Faith and Philosophy 13 (4):534-562 (1996)

Abstract
John Wesley explained the existence of evil in moral rather than metaphysical terms. His understanding of the fall was fairly typical of western theology and he also enthusiastically embraced a version of the felix culpa theme as essential for theodicy. Unlike many influential western theologians, he also relied heavily on libertarian freedom to account for evil. His most striking proposal for theodicy involves his eschatalogical vision of the future in which he believed the entire world living then will be converted. I argue that his theodicy is implicitly universalist, especially in its eschatalogical speculations, and show that this is in tension with his strong libertariancommitments.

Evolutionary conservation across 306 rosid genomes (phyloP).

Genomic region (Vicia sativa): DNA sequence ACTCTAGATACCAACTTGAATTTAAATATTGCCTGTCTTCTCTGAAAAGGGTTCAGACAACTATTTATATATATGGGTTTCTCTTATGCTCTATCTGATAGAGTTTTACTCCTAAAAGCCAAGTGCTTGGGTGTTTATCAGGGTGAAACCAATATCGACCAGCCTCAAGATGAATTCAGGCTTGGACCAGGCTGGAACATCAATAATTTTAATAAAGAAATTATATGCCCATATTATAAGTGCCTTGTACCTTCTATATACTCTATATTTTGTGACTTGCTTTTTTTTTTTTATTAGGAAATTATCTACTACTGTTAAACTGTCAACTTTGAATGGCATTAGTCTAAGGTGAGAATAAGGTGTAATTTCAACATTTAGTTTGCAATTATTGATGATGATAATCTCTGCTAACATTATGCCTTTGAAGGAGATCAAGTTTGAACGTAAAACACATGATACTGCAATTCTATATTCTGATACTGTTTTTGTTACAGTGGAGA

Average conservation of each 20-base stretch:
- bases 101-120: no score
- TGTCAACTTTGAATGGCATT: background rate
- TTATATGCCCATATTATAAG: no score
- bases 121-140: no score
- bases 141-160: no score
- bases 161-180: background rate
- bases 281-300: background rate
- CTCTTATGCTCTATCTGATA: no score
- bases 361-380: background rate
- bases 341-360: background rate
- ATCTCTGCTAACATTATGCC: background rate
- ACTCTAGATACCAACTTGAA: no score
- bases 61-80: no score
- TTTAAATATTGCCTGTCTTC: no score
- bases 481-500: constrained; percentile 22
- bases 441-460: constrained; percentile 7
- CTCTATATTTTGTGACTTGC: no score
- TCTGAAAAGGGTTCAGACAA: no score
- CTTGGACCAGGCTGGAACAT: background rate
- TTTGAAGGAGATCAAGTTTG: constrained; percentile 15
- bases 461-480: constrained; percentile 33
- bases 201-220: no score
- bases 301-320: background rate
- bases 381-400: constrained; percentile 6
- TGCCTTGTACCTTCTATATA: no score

Keywords Contemporary Philosophy  Philosophy and Religion
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ISBN(s) 0739-7046
DOI faithphil199613446
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Religious Luck.Linda Zagzebski - 1994 - Faith and Philosophy 11 (3):397-413.
The Doctrine of Everlasting Punishment.Thomas Talbott - 1990 - Faith and Philosophy 7 (1):19-42.

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